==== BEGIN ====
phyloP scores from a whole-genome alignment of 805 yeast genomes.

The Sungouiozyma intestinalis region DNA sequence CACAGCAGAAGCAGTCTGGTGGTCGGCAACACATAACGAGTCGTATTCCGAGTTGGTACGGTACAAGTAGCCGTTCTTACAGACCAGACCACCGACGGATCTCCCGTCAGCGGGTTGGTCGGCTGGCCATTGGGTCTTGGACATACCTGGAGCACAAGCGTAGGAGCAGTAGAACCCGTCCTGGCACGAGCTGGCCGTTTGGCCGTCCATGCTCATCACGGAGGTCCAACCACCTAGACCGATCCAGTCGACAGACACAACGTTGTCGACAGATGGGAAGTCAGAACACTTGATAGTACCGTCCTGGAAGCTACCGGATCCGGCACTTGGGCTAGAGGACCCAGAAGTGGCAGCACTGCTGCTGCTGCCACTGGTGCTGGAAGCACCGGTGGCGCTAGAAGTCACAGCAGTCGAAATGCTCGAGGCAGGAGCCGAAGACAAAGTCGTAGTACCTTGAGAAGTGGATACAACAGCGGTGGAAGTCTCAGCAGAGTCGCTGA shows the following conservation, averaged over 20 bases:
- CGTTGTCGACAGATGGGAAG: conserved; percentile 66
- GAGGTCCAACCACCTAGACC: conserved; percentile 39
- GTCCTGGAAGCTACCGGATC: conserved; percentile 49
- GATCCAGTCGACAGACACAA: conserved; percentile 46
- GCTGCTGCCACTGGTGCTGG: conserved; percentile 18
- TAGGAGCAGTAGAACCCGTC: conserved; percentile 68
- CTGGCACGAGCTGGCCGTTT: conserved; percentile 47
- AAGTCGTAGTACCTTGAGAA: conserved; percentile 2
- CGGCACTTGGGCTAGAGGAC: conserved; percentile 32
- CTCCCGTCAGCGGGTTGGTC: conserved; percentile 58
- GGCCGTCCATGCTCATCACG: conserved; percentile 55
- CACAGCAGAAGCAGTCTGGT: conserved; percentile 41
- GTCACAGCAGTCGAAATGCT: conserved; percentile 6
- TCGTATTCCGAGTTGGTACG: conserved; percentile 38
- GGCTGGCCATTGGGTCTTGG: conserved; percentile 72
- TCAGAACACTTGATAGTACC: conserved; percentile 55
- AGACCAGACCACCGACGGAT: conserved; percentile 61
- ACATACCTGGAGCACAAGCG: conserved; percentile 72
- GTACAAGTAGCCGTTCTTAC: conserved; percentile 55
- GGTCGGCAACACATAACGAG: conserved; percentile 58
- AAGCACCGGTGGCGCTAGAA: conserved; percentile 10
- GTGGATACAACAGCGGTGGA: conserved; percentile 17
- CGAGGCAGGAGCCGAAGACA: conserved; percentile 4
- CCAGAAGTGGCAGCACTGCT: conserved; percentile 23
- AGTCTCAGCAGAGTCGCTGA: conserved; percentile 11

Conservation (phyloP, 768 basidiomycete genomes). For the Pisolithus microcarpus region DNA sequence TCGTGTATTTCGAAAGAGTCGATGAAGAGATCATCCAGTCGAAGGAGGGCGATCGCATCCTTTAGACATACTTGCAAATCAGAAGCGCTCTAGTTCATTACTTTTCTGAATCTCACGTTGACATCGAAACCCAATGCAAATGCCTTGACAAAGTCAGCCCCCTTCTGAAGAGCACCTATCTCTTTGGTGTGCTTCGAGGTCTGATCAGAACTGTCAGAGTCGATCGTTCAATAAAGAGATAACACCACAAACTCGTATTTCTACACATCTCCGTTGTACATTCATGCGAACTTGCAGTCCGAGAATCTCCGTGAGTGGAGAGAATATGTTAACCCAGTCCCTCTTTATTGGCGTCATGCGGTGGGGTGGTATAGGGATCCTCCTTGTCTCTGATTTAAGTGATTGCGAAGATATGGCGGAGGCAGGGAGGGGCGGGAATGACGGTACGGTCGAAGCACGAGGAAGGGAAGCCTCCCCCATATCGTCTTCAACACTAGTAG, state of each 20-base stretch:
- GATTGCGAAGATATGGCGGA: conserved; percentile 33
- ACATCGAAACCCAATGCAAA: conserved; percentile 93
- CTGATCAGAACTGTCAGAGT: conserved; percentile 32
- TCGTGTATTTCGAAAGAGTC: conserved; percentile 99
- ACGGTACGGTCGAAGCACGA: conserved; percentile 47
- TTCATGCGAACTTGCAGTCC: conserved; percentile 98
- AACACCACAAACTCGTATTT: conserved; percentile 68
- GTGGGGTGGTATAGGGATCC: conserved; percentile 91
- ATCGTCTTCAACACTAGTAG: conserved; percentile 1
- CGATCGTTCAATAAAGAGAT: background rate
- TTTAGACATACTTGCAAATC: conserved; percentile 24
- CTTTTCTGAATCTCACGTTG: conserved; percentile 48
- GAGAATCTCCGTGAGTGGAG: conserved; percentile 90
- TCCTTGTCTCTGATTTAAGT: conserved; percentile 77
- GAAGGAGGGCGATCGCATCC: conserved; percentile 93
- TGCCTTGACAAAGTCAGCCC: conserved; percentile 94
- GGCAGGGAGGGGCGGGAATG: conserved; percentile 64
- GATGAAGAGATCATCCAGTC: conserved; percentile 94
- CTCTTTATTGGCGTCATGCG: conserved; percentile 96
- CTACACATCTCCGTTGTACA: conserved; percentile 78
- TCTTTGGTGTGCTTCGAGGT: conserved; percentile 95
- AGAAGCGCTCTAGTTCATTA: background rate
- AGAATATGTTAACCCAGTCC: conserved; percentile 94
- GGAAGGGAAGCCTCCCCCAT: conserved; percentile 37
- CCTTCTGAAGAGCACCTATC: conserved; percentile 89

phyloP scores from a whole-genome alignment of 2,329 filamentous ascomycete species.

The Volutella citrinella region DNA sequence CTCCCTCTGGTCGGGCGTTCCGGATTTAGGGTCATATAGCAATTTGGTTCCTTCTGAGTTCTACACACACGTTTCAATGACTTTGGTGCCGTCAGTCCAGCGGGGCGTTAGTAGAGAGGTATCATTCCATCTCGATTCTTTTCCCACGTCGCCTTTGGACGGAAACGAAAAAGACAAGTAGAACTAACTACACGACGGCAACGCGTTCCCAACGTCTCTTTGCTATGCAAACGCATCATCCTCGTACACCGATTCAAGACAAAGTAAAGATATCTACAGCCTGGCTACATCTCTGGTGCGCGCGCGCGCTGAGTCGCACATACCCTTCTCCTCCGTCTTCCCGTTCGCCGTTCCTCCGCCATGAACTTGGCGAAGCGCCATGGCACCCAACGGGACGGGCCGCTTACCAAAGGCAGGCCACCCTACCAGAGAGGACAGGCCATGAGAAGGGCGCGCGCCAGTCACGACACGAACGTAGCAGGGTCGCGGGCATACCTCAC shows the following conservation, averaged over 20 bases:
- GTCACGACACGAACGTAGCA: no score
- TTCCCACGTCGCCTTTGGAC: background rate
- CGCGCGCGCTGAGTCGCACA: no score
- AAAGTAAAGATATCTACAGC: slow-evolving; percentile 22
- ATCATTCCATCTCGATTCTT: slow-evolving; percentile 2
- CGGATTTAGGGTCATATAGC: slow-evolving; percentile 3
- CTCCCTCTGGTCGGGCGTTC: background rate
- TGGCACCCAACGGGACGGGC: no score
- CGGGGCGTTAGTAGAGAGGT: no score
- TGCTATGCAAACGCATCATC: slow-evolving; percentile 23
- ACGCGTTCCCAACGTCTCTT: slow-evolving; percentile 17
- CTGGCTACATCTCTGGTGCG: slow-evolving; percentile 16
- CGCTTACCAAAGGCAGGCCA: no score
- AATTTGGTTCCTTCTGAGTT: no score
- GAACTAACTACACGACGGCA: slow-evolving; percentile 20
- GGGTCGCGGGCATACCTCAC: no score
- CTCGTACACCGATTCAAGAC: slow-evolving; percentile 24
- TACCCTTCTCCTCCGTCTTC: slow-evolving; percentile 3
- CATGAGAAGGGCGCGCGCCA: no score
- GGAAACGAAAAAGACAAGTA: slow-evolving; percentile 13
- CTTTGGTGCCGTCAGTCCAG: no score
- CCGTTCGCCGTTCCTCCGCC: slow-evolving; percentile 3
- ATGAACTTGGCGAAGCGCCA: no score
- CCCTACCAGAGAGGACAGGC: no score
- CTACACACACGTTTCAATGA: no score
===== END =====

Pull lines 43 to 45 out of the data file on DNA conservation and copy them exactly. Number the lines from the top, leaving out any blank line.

- GAAGGAGGGCGATCGCATCC: conserved; percentile 93
- TGCCTTGACAAAGTCAGCCC: conserved; percentile 94
- GGCAGGGAGGGGCGGGAATG: conserved; percentile 64